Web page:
The Buildings at Risk Register for Scotland, set up in 1990 and maintained by Historic Environment Scotland, presents information about listed buildings or buildings in conservation areas that are empty and falling into disrepair. The Register lists around 40 properties in Dundee although planning permission has been granted for redevelopment of some of these, and redevelopment is underway on others. Recent success stories include the restoration of the High Mill at Verdant Works and conversion of the former Lower Dens Works, now occupied by Hotel Indigo.
Buildings at Risk are important for a variety of reasons; they may be of historical significance; exemplify a particular architectural style or tradition; reflect shared memories; or offer exciting and sustainable re-development opportunities. Collectively, they make an important contribution to Dundee’s urban landscape, helping to shape its unique identity. It is essential, therefore, that they are maintained well and brought into positive use.
The Trust works to raise the profile of the buildings on the Register and supports appropriate regeneration proposals.
You can access the register at: https://buildingsatrisk.org.uk
The villa is described by John Clifford in The Buildings of Scotland: Angus and Dundee as follows:
“Designed c1815-20 by David Neave for David Martin, a merchant. Two storeys above a high basement. At the street front, faced with stugged ashlar, corniced and aproned windows flank a pedimented mid 19 century porch which projects from the Greek Doric columns of the original doorpiece. At the rear an advanced and pedimented centre. A slated cupola, lighting the stair inside, was added to the roof in 1880 by Leslie Ower who also added an oriel window at the rear.”
A Youtube video from 2017 revealed the poor internal state of the building. Since then the wooden west bay window at the rear has fallen down and the east one could follow suit. Windows are open and there is apparently vandalism to the interior. As a key landmark on Roseangle and an example of the work of two of Dundee’s most accomplished architects, it is clear that this building is in urgent need of rescue.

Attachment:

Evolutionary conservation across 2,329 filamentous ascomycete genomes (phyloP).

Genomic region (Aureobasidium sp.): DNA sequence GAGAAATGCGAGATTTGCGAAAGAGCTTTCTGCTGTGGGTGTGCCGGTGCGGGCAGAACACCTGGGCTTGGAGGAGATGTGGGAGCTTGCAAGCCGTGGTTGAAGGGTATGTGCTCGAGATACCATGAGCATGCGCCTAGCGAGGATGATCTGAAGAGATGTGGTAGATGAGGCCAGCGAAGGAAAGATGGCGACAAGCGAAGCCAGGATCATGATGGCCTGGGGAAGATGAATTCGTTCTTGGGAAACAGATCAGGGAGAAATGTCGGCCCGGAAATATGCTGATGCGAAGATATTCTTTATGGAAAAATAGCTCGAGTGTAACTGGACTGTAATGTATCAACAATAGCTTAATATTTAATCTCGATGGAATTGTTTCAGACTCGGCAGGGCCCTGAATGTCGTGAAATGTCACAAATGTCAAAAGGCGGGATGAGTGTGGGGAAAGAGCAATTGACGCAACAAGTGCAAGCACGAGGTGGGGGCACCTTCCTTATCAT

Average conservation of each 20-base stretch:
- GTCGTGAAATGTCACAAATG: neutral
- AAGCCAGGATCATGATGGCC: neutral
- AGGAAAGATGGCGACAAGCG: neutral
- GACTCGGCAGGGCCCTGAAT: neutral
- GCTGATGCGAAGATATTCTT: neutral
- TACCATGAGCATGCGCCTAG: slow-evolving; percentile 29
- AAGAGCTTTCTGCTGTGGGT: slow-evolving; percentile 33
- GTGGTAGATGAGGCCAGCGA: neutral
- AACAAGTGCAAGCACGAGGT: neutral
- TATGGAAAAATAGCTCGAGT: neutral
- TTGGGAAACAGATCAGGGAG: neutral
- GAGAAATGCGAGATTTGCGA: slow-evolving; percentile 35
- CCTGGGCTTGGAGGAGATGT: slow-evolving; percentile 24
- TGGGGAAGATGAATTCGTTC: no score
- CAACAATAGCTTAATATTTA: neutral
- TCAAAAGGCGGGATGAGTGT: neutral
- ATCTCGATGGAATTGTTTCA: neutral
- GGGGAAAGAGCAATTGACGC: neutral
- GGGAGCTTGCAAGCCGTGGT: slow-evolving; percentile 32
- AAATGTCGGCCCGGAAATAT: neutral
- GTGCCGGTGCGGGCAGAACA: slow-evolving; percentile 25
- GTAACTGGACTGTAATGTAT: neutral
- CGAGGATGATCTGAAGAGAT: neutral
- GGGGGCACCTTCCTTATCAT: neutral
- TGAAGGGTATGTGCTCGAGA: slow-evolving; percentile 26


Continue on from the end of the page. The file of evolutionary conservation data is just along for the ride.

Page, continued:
East Mill, Blackness
At first glance, this modest industrial building looks of no consequence. In fact, it was what the Buildings at Risk Register (Scotland) describes as ‘The first successful steam powered flax mill in Scotland’. It is also claimed to be one of the oldest steam driven mills in the world. It is small, and now in very poor repair; nevertheless, as such it is the father of all the massive cathedrals of industry that were built by the Victorian jute magnates of the following century.
This historic building started life as a purpose-build, cutting-edge factory for one of Dundee’s oldest traditional industries – the tanning trade. It was built and first owned in 1792 by a small group of Dundee entrepreneurs including James Wright Junior, who was in a few years to gain national recognition as a pre-eminent designer of the commercial coinage of the 18th century and was thus arguably Dundee’s first industrial designer.
The Kings Theatre is a major landmark building at the eastern end of Dundee’s central shopping area. Designed by architect Frank Thomson, it opened in 1908 as the King’s Theatre and Hippodrome. The four-storey building’s main façade, including the entrance with its suspended canopy for queues, faces onto Cowgate. There is a long, largely blank wall as the structure turns into St Andrew’s Street. The building became a cinema in the nineteen twenty’s and this conversion, together with subsequent demolition and alterations, unfortunately damaged many of its original lavish interior features.
The Register records that in 2010 there was evidence of extensive damp, greening of the masonry with vegetation visible on the roof. The King’s Theatre Trust, whose aim is ‘to advance the cultural heritage of Dundee through providing a venue for substantial theatre events’, is seeking ways to restore the building to its former use.